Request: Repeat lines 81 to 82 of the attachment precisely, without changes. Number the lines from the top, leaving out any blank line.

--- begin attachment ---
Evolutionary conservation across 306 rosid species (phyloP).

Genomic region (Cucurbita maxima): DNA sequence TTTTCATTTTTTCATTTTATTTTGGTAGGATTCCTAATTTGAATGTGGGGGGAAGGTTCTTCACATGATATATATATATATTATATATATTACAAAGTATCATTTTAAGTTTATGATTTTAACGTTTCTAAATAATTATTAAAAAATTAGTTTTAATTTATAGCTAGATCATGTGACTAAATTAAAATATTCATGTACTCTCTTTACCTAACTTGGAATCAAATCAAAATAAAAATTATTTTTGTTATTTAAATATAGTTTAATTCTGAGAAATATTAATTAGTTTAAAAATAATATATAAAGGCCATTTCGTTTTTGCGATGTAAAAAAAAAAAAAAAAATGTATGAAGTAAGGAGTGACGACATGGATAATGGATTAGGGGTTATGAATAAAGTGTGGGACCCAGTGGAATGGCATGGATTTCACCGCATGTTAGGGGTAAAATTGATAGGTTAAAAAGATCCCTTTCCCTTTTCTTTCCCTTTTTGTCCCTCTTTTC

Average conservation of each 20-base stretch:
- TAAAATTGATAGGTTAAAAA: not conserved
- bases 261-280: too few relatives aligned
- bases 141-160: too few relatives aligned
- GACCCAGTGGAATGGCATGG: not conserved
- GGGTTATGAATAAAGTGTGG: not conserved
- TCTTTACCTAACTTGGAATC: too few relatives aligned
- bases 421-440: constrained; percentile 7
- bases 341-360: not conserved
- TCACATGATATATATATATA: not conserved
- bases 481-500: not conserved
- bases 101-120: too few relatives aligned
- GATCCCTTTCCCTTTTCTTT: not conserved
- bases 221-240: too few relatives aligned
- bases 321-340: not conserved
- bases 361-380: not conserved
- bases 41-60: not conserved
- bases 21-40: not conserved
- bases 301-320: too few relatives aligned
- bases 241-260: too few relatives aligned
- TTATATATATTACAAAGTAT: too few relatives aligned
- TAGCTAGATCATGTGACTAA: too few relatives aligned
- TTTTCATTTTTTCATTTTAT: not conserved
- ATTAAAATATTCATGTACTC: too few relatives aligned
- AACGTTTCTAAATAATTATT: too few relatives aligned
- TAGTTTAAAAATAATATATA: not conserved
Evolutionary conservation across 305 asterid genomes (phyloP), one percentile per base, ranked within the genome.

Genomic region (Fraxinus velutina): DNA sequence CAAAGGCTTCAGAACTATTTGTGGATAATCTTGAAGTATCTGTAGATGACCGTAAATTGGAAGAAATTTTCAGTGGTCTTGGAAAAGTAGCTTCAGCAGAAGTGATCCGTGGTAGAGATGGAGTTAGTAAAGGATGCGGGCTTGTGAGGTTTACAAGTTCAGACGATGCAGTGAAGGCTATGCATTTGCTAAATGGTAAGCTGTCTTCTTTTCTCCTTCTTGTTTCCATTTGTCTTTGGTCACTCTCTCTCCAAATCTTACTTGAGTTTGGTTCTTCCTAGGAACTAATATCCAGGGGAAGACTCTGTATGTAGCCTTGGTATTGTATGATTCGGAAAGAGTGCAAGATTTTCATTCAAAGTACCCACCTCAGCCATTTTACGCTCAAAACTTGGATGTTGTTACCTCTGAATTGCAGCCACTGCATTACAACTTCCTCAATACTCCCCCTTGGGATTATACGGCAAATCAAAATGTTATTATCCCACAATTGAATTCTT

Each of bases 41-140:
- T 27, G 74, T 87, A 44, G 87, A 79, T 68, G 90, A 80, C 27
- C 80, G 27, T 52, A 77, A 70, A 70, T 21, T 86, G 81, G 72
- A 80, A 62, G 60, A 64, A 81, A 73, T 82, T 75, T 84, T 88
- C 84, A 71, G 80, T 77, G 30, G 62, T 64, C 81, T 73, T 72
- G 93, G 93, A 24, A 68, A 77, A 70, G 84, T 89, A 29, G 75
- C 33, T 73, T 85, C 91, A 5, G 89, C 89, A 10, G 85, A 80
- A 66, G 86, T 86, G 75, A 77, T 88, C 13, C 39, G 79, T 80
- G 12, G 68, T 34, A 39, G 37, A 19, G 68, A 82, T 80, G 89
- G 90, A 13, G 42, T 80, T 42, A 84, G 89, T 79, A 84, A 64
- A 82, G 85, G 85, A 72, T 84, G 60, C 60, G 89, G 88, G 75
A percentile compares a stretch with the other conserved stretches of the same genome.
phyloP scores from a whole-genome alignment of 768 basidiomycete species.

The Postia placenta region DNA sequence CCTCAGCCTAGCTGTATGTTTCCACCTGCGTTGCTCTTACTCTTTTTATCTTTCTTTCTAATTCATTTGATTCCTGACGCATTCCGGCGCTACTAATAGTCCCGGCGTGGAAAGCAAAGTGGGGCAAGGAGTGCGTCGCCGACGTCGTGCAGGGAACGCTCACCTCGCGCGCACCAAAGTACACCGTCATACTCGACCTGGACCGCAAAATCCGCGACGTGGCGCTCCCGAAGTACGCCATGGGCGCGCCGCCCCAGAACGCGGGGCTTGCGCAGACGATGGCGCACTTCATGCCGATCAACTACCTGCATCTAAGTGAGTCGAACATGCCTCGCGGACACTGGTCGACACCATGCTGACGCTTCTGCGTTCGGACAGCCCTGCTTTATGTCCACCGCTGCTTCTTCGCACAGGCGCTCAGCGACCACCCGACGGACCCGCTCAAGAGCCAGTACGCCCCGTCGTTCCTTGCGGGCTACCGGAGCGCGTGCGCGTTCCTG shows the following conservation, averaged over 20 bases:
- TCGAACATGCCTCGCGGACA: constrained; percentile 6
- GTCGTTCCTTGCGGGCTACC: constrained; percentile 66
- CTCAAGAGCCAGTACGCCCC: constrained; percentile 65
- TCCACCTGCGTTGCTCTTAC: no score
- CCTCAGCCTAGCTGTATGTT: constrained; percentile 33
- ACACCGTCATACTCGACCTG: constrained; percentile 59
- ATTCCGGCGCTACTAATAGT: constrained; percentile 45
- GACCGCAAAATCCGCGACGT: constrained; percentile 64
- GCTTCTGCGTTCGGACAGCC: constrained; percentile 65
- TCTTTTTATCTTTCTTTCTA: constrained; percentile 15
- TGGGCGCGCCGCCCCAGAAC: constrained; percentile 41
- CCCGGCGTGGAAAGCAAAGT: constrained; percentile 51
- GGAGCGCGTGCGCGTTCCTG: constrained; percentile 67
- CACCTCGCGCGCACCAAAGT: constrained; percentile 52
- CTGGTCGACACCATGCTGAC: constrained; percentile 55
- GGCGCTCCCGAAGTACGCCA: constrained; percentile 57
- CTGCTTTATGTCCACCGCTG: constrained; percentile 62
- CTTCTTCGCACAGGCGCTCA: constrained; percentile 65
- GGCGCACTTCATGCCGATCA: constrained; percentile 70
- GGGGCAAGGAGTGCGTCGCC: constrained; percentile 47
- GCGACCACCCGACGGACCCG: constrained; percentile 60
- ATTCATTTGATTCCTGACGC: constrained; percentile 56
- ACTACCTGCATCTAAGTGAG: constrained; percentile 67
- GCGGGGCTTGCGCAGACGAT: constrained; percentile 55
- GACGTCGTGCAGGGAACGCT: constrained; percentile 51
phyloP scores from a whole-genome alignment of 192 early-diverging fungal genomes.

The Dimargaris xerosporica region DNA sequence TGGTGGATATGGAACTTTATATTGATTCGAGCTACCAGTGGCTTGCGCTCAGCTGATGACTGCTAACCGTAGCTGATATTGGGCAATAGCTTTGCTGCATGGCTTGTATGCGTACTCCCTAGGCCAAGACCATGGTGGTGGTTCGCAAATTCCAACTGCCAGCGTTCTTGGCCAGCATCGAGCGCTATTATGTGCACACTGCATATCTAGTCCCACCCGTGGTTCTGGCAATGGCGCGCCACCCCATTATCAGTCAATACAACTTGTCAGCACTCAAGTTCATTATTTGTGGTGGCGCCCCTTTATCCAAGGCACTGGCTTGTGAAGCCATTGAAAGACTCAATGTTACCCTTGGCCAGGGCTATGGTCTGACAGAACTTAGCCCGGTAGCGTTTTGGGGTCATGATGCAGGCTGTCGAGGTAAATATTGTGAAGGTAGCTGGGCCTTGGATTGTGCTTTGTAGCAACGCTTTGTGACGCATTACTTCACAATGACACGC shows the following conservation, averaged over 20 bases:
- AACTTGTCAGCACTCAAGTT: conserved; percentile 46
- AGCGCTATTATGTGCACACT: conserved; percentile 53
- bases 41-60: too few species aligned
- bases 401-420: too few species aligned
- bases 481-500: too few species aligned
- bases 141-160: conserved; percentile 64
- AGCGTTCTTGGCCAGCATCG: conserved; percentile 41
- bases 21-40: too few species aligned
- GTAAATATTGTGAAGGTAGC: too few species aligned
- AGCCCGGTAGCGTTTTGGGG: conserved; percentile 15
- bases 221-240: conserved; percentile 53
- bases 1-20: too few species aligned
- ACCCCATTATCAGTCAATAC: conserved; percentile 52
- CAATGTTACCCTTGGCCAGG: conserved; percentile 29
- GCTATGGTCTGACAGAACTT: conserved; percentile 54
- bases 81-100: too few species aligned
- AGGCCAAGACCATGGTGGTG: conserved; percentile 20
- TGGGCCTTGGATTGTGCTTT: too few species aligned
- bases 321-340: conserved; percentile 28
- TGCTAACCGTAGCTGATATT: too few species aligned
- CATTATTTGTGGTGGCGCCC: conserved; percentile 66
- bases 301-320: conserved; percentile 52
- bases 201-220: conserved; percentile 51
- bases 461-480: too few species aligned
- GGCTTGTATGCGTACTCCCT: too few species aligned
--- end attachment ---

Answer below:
- AGCCCGGTAGCGTTTTGGGG: conserved; percentile 15
- bases 221-240: conserved; percentile 53